“Blueshift,” he repeated the name. “Yeah, we’ve met. He’s smart, okay, but… Look, did your dad ever say something like that intelligence without humanity is the ruination of the soul?”
“Yeah,” Sabra said, “And?”
“Look into his eyes and tell me there’s anything more than raw intelligence there. Something burnt out part of his brain. You can’t trust him.”
“And I can trust you?”
Fisher froze. She doesn’t know. She can’t know.
“More than him,” he replied. “When’ve I led you wrong?” The words were like bile in his throat.
Sabra canted her chin at him, like a challenge. Practically a Paradigm expression. “Sounds like you’re telling me to give up. I’m working with Blueshift because he’s SOLAR and because SOLAR’s where I have to be. I don’t need you or anyone else looking out for me.”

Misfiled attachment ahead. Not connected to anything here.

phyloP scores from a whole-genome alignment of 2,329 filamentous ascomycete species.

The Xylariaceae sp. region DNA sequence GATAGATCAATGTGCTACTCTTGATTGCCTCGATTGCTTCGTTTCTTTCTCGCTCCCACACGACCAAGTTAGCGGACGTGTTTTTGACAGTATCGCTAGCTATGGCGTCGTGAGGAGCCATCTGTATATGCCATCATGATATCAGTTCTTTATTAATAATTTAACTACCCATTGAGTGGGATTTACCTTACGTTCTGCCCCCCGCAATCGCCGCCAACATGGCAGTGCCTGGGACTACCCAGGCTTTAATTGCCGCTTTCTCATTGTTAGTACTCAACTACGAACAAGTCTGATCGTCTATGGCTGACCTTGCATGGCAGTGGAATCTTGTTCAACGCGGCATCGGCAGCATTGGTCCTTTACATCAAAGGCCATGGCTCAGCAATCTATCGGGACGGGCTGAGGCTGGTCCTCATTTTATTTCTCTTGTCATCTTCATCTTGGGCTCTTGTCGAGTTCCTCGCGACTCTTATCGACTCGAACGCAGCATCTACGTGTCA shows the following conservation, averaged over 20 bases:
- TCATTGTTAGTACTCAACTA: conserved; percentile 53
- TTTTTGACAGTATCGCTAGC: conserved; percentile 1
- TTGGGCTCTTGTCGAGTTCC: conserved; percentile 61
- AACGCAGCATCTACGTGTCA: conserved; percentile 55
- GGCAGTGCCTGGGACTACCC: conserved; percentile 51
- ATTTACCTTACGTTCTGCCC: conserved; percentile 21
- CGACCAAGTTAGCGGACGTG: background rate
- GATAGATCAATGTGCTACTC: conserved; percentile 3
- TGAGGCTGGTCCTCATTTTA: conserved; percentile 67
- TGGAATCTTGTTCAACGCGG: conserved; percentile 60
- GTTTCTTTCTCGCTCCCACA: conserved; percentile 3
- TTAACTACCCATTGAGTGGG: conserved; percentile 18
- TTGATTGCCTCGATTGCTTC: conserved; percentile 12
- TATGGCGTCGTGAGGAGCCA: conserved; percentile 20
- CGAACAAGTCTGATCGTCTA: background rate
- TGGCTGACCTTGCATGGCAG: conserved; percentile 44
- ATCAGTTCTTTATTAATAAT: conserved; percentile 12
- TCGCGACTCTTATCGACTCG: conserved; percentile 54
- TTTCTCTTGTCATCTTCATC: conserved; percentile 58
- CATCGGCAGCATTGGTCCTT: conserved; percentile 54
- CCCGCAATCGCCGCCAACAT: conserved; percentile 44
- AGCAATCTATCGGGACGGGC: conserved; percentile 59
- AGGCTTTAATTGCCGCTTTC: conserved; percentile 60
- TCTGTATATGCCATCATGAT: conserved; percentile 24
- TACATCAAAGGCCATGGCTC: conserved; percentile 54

Fisher spread his hands, shaking his head, exhaling. There was no winning with Sabra, not when she had it all framed as a competition. “Okay, fine. You win this round, Sabra.”
She took a step back, towards the elevators. “Always do. Now, you can tell mom and dad I’m fine and go back to doing whatever it is you do. Me? I’m going to put my city back together, piece by piece if I have to.”
It was almost admirable. That drive, that honor, that sense of duty. But the only thing it brought to Fisher’s mind was a sense of concern.
“You’ve got it, Fulcrum,” he said.
“Yeah,” Sabra replied, setting her helmet over her head. “Thanks for the talk, Impel. You know where to find me if you want to do more than that.”